The Featured Clinician article series is provided through a partnership between Event Clinics and the USEA.
One of the most widely recognized names in the eventing industry, Stephen Bradley has won various prestigious competitions including the Land Rover Burghley CCI4* (one of only two Americans to do so), Canada’s Checkmate International CCI3* three times in a row, and the Rolex Kentucky Three-Day Event. He is also a two-time Pan American Games Gold medalist. He rode on the 1992 US Olympics team in Barcelona, Spain and was named Equestrian Athlete of the Year by the U.S. Olympic Committee. Stephen is currently based out of historic Long Branch Estate in White Post, Virginia where he trains and teaches aspiring eventers of all levels.
Bradley’s exceptional ability to understand what each horse needs to reach its highest potential gave him the nickname “The Horse Whisperer” early on in his career. Today, Bradley is equally well regarded for his ability to inspire confidence in riders of all levels. As an instructor, he conducts regular clinics and camps throughout Area II as well as nationwide.
According to Bradley, his favorite part of teaching clinics is “getting to know and understand where each individual horse and rider combination are at in their education. My goal as an instructor is to build on where they are at and give them opportunities to improve”.
When teaching or training, Bradley focuses on establishing a methodical system of communication between horse and rider. He explained, “The majority of my teaching comes with improving the quality of the basics.”
Bradley noted that he is realistic that not every exercise he prescribes to a horse and rider combination is going to work perfectly the first time. However, he asks that riders in his clinics come in willing to consider new approaches. “My expectation of riders who attend my clinics is that they come with an open mind. They should be willing to try ideas or exercises I believe will help them to improve. That's not to say everything is going to work perfectly the first time, or they're going to go home and utilize everything that we work on together, but I at least want them to try.”
Bradley feels that the students who are willing to try something new are in the best mental place to be prepared for his clinics. “They might try a new length of stirrup, or riding with a bridge in their reins for the first time, for example.” He consistently sees such students finish as better riders, with better horses underneath them, than students who come in reluctant to try new techniques. He noted, “Riders who come into a clinic not wanting to learn and try new things will have a hard time leaving the clinic as a better pair.”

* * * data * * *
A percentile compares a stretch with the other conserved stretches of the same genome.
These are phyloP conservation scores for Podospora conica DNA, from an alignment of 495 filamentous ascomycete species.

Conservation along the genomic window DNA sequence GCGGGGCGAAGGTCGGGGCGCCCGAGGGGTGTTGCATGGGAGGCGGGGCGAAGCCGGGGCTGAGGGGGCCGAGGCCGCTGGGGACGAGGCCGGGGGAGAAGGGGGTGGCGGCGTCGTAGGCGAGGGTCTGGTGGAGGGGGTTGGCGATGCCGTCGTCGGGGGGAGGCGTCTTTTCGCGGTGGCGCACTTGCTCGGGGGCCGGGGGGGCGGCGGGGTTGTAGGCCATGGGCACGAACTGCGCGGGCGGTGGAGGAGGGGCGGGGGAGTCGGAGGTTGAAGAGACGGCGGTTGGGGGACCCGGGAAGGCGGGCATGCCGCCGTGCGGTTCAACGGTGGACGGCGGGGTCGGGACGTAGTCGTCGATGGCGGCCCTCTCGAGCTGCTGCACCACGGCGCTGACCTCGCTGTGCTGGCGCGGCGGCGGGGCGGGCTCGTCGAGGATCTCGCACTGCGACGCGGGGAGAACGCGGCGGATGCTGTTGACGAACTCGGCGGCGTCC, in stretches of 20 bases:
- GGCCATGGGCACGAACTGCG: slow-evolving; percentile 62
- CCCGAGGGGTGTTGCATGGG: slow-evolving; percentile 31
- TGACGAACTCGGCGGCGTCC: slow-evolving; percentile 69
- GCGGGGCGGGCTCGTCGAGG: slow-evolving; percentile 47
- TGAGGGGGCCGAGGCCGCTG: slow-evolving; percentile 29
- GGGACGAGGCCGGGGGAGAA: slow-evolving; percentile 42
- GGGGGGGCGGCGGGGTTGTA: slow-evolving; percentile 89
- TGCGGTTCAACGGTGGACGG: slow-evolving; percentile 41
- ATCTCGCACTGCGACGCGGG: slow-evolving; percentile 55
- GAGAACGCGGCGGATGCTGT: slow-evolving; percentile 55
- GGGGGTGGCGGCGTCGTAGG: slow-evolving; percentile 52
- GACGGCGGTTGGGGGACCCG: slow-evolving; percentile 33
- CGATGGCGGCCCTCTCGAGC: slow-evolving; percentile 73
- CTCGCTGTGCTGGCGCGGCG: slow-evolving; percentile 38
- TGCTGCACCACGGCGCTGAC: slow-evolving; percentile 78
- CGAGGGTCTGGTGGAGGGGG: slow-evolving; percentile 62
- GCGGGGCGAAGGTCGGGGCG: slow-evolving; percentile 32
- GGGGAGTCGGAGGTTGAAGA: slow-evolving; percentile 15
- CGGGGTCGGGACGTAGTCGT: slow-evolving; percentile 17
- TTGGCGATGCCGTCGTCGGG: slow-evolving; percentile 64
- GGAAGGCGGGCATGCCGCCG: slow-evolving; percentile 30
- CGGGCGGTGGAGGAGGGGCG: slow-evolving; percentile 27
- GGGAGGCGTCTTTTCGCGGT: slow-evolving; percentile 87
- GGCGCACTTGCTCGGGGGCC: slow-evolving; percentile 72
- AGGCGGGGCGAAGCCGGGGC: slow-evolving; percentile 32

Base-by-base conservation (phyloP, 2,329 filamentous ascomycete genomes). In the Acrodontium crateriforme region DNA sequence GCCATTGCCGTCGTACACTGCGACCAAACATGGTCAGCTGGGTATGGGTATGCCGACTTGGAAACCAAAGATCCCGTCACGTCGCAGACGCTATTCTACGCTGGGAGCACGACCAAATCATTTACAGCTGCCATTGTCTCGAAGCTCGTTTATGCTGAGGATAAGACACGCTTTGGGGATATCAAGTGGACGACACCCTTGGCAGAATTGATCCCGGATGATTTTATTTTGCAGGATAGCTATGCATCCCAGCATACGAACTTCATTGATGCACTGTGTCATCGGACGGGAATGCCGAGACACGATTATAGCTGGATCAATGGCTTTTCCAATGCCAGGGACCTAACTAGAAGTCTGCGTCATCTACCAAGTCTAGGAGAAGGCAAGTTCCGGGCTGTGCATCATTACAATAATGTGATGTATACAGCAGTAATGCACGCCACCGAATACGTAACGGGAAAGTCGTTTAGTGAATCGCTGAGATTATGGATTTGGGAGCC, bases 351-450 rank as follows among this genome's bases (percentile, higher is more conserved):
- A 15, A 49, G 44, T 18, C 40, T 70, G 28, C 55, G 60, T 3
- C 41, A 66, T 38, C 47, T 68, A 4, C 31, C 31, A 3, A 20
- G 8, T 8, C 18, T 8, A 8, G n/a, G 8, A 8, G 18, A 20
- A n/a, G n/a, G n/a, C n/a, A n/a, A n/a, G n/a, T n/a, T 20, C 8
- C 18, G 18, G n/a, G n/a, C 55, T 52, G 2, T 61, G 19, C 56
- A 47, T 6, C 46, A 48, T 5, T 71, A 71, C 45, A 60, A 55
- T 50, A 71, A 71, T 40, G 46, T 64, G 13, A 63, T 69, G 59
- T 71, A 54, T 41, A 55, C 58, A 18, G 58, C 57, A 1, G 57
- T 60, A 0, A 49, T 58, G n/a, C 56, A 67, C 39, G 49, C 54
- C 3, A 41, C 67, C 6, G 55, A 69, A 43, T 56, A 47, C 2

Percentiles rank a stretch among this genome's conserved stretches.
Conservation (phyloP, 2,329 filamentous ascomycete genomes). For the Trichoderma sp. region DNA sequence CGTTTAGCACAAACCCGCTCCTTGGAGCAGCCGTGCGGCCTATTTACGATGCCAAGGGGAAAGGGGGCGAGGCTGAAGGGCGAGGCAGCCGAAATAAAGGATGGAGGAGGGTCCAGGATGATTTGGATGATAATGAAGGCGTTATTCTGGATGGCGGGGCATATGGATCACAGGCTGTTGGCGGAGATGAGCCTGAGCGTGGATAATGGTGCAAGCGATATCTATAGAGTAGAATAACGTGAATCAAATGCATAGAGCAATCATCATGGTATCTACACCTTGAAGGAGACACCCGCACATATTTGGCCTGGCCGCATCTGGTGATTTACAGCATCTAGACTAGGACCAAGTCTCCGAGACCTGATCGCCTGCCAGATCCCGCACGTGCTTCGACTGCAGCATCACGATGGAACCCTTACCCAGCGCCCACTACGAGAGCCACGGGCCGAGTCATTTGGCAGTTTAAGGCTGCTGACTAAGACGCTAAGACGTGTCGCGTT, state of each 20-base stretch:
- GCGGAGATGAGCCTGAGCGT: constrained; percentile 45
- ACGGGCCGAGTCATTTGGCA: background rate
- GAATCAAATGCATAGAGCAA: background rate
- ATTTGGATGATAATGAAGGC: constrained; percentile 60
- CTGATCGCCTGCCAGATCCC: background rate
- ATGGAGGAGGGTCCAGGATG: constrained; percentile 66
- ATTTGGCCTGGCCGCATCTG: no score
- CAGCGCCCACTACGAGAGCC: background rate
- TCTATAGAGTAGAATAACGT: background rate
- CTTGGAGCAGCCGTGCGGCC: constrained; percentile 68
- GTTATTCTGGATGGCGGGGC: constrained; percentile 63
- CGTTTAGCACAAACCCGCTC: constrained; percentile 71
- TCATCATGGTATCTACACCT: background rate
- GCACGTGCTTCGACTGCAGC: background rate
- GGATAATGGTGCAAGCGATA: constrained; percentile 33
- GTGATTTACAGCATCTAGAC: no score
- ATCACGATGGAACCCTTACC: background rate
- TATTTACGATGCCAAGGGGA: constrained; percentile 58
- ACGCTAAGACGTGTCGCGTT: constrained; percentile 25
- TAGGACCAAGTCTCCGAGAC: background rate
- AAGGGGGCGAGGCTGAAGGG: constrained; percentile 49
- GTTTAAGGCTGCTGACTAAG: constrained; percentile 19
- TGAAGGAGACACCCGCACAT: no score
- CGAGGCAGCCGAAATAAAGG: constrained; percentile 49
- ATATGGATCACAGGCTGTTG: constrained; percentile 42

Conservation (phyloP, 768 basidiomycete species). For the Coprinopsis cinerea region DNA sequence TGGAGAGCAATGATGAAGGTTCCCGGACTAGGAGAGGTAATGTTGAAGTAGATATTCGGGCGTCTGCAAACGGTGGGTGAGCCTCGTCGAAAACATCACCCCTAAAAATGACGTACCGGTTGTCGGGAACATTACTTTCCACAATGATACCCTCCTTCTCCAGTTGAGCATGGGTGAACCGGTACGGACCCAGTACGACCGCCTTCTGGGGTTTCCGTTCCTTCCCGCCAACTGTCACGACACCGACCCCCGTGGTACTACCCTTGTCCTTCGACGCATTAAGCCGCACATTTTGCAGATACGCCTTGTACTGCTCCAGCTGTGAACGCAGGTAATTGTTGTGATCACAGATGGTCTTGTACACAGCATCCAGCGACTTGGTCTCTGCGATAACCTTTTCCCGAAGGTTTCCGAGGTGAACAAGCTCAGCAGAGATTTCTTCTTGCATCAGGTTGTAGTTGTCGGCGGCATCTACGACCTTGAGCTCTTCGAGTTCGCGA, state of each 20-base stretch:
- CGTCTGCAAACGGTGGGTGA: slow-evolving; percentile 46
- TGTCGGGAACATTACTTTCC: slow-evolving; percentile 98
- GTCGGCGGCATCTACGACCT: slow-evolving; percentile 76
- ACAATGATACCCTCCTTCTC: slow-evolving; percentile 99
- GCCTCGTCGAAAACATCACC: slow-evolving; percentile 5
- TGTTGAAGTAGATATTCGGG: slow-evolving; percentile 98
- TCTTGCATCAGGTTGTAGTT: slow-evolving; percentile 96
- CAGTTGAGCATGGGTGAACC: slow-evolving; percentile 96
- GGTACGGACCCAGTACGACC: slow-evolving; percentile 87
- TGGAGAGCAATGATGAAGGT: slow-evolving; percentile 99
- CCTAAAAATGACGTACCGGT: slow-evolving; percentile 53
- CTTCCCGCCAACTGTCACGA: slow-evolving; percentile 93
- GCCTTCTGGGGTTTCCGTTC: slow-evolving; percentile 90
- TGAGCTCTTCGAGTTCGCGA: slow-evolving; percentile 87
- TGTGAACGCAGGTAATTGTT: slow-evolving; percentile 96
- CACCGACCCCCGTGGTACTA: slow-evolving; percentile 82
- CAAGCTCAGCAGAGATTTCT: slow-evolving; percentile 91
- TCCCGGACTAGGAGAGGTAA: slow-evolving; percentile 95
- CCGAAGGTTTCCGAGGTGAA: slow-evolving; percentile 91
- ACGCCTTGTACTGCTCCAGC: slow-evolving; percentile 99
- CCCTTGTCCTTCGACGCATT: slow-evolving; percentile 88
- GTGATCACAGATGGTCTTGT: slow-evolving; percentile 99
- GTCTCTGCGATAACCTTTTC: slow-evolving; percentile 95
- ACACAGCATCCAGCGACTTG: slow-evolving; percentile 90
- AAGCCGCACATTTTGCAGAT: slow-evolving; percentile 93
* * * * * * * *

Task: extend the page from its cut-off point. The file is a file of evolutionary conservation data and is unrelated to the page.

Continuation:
Bradley revealed that he thoroughly enjoys teaching cross-country (as many eventers like this phase the best!), but believes strongly that “any jumping phase always comes back to basic flatwork.” He stated that, regardless of which phase is the instructional focus, it always comes back to the importance of dressage.
No matter which phase he is teaching, Bradley often uses a common phrase to communicate with riders when he teaches. He explained, “I like to bring riders back to the basics, so they can visualize how their horse should move." Specifically, he likes to use a metaphor of the horse being on a balance beam. He tells his riders to imagine their horse walking, trotting, and cantering on a balance beam. When jumping, the rider should imagine their horse “leaping, or leaping multiple times, still on that balance beam.”
Bradley observed that education and learning with horses is a lifelong pursuit. “The best advice that I'm glad I took is that ‘If you are going to make a career of horses you have to be in it for the long haul.' Bruce Davidson told me long ago, when I was just starting my career, that years down the road I'll look back and say, ‘If I only knew then what I know now’. For me, as I've gotten older, that has only become more important and ingrained in my feelings and thoughts.”
Bradley let us in on a couple other interests he has outside of horses. He told Event Clinics, “I love to cook!” He also recently read “The Good Son" by Christopher Anderson. "The Good Son" explores the complex relationship John F. Kennedy Jr. had with his mother, Jackie Kennedy Onassis, after the death of his father, President Kennedy.
Frankly, we’re amazed that Stephen Bradley finds time to do anything outside the barn. He has a busy clinic schedule already queued up for 2018! If you are interested in riding in or auditing an upcoming Stephen Bradley clinic, check out his website or his Event Clinics calendar.
This month we’re going to begin a several-month series about defense and coping mechanisms. It’s common for these two terms to be used interchangeably, but they’re actually quite different. Coping mechanisms are mental strategies that resolve stressful events, while defense mechanisms are behaviors that attempt to avoid or hide from them.
While every story submitted to the USEA for the June Horse of the Month was unique and special, it was Teddy’s story that stood out. Therefore, the USEA June Horse of the Month is Talon Ted aka "Teddy", a 14.1 hand, 17-year-old Paint Pinto Gelding owned by Eran Murray and ridden by Eran’s daughter, Brooke Murray.
This article will be updated to include statements as they are released from upcoming USEA recognized events regarding actions they are taking due to the coronavirus (COVID-19).
In 2000 and with the support of Joan Iversen Goswell, the Worth the Trust Scholarships were established to provide financial assistance to amateurs to pursue their education in eventing. The funds from the Worth the Trust Educational Scholarship may be used for training opportunities such as clinics, working student positions, and private or group instruction, or to learn from an official, course designer, technical delegate, judge, veterinarian, or organizer.